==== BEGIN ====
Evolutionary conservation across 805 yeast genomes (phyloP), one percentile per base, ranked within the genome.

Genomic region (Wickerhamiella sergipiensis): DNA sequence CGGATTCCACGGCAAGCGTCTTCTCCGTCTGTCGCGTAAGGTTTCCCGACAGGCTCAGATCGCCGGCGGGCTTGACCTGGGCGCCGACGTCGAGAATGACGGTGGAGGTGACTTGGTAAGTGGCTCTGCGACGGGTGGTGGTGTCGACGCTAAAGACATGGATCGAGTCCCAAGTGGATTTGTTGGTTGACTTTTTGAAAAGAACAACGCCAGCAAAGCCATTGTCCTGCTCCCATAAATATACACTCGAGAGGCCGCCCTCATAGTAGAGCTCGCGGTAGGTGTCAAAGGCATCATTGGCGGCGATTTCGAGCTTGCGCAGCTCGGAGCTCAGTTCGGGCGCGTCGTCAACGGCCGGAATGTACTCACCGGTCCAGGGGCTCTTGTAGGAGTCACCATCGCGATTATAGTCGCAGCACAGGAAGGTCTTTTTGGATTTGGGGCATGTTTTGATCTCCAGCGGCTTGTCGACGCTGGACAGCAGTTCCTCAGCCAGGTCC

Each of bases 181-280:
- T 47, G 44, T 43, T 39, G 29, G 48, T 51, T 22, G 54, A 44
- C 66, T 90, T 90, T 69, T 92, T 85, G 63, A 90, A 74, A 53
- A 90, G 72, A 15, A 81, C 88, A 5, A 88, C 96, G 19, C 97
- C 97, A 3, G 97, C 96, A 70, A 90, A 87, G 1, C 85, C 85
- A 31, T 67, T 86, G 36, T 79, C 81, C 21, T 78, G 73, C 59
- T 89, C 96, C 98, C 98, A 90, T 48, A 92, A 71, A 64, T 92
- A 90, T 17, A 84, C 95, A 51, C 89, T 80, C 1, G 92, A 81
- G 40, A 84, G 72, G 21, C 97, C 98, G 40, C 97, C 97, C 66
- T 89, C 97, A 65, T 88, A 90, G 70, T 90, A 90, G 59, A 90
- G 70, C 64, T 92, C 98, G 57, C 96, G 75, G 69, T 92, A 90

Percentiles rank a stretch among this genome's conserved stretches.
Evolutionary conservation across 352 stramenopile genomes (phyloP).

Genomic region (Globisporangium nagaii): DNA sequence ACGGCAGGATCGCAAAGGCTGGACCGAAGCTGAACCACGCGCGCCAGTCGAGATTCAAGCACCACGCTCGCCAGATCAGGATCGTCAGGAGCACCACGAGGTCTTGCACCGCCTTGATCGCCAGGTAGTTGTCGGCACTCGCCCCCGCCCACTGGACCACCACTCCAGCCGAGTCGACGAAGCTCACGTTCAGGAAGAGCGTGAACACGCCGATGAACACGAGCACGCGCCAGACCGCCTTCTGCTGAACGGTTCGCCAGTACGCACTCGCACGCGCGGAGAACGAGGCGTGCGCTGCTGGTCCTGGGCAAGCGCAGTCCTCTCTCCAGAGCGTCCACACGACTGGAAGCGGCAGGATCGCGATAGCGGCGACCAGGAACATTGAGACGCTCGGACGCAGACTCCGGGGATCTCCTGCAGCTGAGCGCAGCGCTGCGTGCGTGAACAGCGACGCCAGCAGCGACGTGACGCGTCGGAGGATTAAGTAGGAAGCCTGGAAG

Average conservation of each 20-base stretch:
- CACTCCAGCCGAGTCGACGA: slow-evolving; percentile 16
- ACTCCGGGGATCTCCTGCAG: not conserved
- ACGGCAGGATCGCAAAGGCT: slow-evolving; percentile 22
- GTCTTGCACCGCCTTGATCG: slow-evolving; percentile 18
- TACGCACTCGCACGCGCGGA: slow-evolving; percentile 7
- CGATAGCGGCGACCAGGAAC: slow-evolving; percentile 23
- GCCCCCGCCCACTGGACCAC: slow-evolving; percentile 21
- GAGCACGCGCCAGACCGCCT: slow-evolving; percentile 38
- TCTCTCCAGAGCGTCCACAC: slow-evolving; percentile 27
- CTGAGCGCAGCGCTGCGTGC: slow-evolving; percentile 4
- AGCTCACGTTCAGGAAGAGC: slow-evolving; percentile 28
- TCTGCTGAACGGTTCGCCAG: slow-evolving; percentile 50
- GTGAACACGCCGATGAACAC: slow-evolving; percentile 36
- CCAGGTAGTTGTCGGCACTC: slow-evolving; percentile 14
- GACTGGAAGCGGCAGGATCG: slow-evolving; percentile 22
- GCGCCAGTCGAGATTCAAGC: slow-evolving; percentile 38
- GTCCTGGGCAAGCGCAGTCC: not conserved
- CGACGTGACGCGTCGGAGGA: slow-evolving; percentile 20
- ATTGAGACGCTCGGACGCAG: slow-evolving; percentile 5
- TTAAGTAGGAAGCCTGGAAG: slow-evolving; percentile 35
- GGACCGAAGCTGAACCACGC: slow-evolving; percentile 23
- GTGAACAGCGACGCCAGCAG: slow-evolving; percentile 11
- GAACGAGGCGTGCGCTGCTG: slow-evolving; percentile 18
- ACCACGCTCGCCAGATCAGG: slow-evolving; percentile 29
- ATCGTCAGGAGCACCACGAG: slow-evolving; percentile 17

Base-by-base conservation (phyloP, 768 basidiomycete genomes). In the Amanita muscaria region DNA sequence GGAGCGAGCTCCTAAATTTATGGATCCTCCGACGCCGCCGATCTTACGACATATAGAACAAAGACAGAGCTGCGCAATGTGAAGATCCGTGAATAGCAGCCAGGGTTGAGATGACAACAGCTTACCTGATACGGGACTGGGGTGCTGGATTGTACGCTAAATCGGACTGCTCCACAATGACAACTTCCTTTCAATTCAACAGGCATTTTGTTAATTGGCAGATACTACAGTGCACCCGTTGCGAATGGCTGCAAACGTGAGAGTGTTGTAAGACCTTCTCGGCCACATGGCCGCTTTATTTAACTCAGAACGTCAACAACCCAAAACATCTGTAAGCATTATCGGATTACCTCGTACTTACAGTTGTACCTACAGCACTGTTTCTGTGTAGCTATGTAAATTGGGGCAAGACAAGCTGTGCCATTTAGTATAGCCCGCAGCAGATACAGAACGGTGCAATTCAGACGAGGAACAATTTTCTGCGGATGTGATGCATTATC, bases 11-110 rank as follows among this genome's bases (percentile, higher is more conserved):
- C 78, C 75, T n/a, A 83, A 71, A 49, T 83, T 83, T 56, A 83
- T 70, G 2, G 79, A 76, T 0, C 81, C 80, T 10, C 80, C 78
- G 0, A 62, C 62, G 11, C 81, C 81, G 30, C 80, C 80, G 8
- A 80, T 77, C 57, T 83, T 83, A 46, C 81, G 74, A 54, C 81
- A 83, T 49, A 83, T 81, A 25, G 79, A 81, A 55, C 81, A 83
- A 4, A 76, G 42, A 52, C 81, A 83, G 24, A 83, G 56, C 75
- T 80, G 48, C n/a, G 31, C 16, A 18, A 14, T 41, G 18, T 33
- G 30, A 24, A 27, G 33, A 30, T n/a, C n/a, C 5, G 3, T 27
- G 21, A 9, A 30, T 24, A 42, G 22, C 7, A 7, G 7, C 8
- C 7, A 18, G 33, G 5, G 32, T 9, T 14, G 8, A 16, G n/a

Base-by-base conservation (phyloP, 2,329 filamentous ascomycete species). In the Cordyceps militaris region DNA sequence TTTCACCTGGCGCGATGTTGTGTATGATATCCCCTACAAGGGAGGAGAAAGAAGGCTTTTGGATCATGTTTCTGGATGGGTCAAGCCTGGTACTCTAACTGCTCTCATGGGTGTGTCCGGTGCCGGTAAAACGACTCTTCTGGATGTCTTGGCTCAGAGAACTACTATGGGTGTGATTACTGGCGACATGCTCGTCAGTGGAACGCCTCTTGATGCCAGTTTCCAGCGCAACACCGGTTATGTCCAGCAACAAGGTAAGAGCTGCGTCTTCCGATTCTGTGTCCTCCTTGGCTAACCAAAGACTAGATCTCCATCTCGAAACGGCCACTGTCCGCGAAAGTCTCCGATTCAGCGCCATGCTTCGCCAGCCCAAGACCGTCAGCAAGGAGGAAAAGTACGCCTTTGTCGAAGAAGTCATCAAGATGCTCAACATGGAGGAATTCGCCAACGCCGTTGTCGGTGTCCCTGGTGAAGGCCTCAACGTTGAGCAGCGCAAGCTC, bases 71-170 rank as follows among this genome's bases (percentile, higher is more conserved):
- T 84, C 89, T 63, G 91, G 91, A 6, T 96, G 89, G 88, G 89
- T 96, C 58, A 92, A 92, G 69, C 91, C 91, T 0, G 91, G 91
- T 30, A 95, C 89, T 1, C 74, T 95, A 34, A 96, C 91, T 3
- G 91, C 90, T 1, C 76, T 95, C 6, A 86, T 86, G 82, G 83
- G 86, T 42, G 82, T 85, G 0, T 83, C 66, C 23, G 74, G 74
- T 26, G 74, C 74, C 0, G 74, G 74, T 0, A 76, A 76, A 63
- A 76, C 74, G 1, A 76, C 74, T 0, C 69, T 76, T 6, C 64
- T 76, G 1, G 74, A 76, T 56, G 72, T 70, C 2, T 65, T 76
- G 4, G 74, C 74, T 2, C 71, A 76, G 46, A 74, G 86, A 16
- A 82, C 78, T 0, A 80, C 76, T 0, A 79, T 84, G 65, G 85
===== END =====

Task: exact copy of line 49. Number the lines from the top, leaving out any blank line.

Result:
- A 4, A 76, G 42, A 52, C 81, A 83, G 24, A 83, G 56, C 75